Gov’t ‘betting on ability’ to prove the IMF wrong


Economic Affairs Minister Michael Halkitis. (File photo)


Tribune Business Reporter


The Government is “betting on our ability” to hit its fiscal targets, a Cabinet minister asserted yesterday, predicting that the Opposition and other critics will “be wrong again”.

Michael Halkitis, minister of economic affairs, sought to use the Prime Minister’s Office’s media briefing to change the narrative surrounding this week’s International Monetary Fund (IMF) Article IV statement, which predicted the current 2023-2024 fiscal year’s fiscal deficit will be near-triple the Government’s $131.1m forecast at around $379m.

Seeking to shift the focus to economic growth, he described the Government’s final discussions with the visiting IMF team as “the most positive closing meeting I’ve ever had” in relation to a final Article IV meeting as the Fund revealed it was revising its 2024 gross domestic product (GDP) expansion projections upwards from the original 1.8 percent to 2.3 percent.

Drawing further encouragement from data released by the Bahamas National Statistical Institute, which showed economic growth for the 2023 first half was some $295m or 4.5 percent ahead of 2019 pre-COVID comparisons, Mr Halkitis said the Government was confident in its forecasts that fiscal consolidation will occur far more rapidly than predicted by the IMF.

He argued that the Fund always took a far more conservative view of the revenue impact from enhanced enforcement, compliance and administration, believing such gains are effectively one-offs that are not recurring year after year, whereas the Davis administration’s view is more positive.

Mr Halkitis added that the administration “have met or exceeded all of our projections”, which contrasts with its recent June and 2023-2023 fiscal year-end report. While the $533m deficit came in lower than the original Budget projection, it was slightly higher than the revised $520m estimate unveiled with May’s Budget.

“When we had the concluding meeting with the IMF at the conclusion of their mission, that was the most positive concluding meeting I’ve ever had with the IMF, and I’ve been doing this on and off for 15 years,” the minister said.

With IMF officials raising The Bahamas’ 2024 growth prospects from 1.8 percent to 2.3 percent, he added: “That doesn’t happen every day. Normally when they come, they tell you they’re going to revise you downwards, so that was the most positive aspect.” That 0.5 percentage point jump is equivalent to a $70m-$75m hike in Bahamian GDP.

And, even if the IMF’s deficit forecast comes true, Mr Halkitis said it would represent a significant $150m-plus improvement on the $533m worth of ‘red ink’ accumulated in the 2022-2023 fiscal year.

He added: “We are also confident in our ability to collect (taxes) and our revenue enhancement initiatives that we have reintroduced that are bearing fruit. And so we have seen, for example, a deficit in 2019 of $839m; in 2020-2021, $1.3bn; in 2021-2022, $717m.

“Last year, 2022-2023, $533m, and we project next year $131m, which represents 0.9 percent of GDP. So we’ve seen it coming down steadily from those high levels during COVID and after, and we project that it will continue to decline.”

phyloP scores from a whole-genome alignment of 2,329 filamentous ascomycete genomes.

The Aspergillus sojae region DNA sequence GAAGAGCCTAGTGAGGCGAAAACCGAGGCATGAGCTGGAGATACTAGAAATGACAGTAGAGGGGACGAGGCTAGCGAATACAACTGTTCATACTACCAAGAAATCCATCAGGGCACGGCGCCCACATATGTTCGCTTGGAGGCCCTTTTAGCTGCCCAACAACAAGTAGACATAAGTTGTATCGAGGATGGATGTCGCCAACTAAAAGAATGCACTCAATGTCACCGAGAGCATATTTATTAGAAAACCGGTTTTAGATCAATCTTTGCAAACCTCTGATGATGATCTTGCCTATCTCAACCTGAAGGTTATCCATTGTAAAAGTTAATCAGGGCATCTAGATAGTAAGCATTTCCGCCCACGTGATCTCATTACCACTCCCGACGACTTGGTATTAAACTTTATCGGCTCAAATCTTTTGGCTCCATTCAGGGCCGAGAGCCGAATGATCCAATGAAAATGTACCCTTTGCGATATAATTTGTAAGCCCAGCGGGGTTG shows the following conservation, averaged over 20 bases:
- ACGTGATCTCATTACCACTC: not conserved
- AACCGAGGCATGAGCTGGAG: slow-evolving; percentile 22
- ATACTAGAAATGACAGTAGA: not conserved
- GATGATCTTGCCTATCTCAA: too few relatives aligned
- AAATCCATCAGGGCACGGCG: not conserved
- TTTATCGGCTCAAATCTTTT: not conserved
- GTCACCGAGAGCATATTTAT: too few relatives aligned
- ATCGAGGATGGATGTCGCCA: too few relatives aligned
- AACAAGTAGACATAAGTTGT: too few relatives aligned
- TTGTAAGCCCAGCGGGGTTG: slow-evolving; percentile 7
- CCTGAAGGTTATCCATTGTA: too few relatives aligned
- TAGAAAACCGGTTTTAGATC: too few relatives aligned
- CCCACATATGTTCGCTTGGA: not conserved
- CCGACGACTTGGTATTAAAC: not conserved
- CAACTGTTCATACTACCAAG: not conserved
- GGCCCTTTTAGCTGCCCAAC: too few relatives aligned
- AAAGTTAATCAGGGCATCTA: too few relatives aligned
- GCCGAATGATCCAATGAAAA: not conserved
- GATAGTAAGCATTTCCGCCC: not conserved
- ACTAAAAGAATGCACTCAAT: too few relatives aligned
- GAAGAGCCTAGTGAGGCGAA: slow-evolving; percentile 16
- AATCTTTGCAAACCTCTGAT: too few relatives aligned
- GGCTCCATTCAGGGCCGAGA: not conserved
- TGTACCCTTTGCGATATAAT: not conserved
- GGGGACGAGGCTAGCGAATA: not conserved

“The IMF, again, recognised that in our concluding meeting the debt [to-GDP ratio] is on a very positive downward trajectory. In June 2021, we had debt-to-GDP over 100 percent, and so now at the end of June 2023, debt-to-GDP is 84 percent. We project that by 2025-2026, debt-to-GDP will be at 72 percent,” Mr Halkitis continued.

“So, towards the end of this first term, we anticipate we would have reduced our debt-to-GDP ratio almost by more than a full 25 percent which, again, is very, very significant and identified by the IMF as a positive development.”

Mr Halkitis, talking up the Bahamian economy’s prospects in 2024, said: “We’re going to emerge from this COVID crisis through growth in the economy, growing the economy, aggressive pursuit of investment, ease of business, etc... And we have seen the fruits of that effort, verified by our Statistical Institute and the IMF in terms of growth in the economy.

“Proven revenue collection, we’ve seen the fruits of that with the increased revenue; containment of expenditure, again, expenditure largely contained within our targets; and new sources of revenue, which we continue to pursue and hopefully, we’ll have some good news as we get into 2024. And so those four elements comprise our strategy, and we think it’s working and we think it will continue to work.”

The reference to “good news” in 2024 is the Government’s efforts to develop blue carbon credits. Mr Halkitis, meanwhile, rejected assertions by Kwasi Thompson, the Opposition’s finance spokesman, that the Davis administration is engaging in unnecessary spending.

He argued that “in the next breath” Mr Thompson talks about the need for more spending and endorsed the IMF call for the Government to subsidise private insurance for individuals. “And so you have to have it one way or the other; either you want to control spending, or you want to open the floodgates,” Mr Halkitis added.

“So you can’t in one breath say government needs to control spending, then in the next breath you’re talking about how you endorse subsidised insurance. It might have some merit, but let’s be consistent here.”


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